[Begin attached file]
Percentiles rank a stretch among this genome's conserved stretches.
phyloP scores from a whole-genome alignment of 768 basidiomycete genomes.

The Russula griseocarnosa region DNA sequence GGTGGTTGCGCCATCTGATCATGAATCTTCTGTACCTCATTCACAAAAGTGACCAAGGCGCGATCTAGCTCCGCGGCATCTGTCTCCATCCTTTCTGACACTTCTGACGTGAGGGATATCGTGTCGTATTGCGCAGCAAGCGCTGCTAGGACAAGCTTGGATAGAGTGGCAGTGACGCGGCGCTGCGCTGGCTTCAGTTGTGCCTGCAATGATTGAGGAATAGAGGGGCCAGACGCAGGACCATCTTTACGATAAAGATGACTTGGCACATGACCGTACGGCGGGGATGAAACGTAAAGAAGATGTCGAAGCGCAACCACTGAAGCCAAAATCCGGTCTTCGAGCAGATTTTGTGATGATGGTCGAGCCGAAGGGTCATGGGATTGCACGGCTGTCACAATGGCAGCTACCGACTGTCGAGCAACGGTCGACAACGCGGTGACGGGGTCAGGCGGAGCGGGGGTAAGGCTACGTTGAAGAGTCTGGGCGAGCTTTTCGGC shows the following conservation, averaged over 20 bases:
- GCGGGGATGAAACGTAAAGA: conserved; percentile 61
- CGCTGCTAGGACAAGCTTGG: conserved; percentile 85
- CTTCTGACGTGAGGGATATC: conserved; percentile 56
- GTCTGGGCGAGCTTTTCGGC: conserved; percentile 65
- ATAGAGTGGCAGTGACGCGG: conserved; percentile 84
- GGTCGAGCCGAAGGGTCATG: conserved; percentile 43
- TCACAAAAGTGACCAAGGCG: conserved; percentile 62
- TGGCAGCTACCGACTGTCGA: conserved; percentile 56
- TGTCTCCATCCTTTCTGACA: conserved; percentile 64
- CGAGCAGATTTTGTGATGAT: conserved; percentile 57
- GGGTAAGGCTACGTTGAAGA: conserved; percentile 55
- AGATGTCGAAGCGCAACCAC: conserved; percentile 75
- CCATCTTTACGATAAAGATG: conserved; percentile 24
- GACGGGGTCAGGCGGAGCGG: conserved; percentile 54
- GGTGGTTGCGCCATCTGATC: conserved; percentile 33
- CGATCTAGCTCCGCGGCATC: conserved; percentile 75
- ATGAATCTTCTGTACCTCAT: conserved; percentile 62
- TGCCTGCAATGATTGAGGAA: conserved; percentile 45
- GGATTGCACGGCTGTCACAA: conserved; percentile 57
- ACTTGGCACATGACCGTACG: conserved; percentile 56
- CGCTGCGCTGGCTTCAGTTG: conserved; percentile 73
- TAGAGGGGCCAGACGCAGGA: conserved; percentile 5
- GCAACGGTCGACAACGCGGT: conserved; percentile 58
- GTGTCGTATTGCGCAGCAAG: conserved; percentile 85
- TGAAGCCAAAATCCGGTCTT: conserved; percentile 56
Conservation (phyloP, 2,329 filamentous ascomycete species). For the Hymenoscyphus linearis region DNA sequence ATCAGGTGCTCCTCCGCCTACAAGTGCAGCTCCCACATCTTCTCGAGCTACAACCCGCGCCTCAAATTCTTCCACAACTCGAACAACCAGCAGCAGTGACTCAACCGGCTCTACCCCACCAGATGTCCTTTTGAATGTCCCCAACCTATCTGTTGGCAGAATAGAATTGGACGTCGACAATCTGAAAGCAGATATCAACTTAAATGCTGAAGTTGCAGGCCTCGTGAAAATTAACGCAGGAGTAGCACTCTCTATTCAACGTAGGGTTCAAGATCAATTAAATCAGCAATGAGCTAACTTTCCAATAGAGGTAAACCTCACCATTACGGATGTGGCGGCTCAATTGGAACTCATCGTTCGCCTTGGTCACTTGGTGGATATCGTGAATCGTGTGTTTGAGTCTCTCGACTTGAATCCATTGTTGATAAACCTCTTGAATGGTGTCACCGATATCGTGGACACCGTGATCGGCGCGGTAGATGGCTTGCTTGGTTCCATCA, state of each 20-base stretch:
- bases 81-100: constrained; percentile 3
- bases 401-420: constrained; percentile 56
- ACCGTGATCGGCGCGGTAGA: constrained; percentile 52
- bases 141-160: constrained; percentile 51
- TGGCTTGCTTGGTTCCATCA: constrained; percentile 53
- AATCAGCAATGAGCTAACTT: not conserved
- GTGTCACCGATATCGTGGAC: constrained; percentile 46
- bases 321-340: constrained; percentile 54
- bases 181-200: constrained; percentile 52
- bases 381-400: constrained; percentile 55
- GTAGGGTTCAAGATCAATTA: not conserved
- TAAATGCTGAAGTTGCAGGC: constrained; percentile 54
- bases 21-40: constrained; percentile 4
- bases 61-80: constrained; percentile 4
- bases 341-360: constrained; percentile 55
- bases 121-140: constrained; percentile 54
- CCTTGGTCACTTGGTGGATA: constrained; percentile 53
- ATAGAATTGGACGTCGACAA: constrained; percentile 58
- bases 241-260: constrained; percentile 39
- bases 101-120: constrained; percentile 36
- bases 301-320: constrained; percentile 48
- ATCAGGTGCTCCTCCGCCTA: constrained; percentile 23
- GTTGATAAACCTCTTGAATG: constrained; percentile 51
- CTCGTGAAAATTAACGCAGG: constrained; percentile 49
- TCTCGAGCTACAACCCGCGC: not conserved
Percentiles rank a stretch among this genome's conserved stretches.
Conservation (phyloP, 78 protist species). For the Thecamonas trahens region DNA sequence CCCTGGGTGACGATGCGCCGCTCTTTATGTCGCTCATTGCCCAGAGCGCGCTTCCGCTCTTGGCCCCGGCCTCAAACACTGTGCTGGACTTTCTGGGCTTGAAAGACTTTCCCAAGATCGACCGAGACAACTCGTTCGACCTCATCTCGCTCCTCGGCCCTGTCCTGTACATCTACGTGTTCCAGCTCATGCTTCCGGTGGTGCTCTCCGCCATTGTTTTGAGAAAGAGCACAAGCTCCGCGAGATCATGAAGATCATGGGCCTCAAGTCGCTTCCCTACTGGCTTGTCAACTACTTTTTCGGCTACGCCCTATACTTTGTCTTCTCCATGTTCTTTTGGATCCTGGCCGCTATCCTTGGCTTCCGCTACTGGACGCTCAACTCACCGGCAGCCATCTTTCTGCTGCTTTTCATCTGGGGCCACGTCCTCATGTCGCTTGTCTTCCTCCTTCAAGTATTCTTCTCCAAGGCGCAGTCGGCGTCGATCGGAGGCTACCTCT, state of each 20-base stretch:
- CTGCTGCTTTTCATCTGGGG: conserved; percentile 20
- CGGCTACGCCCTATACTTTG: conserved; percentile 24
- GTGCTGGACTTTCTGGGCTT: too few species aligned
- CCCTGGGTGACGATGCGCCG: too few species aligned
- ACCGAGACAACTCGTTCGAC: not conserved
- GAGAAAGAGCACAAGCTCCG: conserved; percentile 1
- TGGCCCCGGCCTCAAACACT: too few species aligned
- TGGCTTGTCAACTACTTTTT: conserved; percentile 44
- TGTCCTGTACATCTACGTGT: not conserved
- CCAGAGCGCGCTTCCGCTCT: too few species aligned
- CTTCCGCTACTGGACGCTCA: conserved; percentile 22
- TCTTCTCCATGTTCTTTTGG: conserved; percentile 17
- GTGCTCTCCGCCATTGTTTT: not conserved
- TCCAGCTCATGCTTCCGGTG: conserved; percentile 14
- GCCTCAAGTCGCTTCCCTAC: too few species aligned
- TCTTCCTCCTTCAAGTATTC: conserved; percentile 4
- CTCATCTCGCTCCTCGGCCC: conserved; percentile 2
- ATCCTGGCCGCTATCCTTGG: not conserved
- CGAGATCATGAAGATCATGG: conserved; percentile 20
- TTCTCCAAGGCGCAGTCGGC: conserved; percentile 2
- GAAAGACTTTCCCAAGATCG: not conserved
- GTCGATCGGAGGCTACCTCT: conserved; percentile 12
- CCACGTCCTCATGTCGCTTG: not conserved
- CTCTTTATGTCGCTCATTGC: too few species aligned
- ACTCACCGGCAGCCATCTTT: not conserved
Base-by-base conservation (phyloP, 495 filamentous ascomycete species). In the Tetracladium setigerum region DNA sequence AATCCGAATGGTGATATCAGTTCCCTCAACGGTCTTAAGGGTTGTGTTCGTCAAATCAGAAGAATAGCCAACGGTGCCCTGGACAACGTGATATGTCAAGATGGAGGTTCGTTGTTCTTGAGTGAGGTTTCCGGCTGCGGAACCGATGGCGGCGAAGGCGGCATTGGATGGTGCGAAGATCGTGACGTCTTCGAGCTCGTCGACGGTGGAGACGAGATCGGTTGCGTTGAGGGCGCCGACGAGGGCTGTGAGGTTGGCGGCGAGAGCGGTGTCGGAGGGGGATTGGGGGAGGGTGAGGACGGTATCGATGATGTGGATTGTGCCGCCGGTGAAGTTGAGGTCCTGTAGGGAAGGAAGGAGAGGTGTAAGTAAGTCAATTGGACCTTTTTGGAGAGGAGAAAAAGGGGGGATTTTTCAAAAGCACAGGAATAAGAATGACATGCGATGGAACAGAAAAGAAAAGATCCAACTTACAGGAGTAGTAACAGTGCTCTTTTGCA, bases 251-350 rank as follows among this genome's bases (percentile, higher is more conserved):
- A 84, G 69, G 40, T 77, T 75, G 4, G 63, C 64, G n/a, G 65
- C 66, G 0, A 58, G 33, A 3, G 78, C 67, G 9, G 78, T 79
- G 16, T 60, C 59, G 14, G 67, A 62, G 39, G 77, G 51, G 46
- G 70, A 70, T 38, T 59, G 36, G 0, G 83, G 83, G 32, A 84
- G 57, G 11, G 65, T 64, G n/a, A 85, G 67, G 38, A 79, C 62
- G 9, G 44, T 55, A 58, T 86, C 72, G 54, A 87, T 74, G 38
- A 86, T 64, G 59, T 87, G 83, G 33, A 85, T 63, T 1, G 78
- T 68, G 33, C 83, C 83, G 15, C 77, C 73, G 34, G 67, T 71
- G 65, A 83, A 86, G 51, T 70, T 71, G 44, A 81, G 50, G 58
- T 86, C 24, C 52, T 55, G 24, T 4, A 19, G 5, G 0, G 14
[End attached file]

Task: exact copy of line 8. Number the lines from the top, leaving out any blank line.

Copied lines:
- ATAGAGTGGCAGTGACGCGG: conserved; percentile 84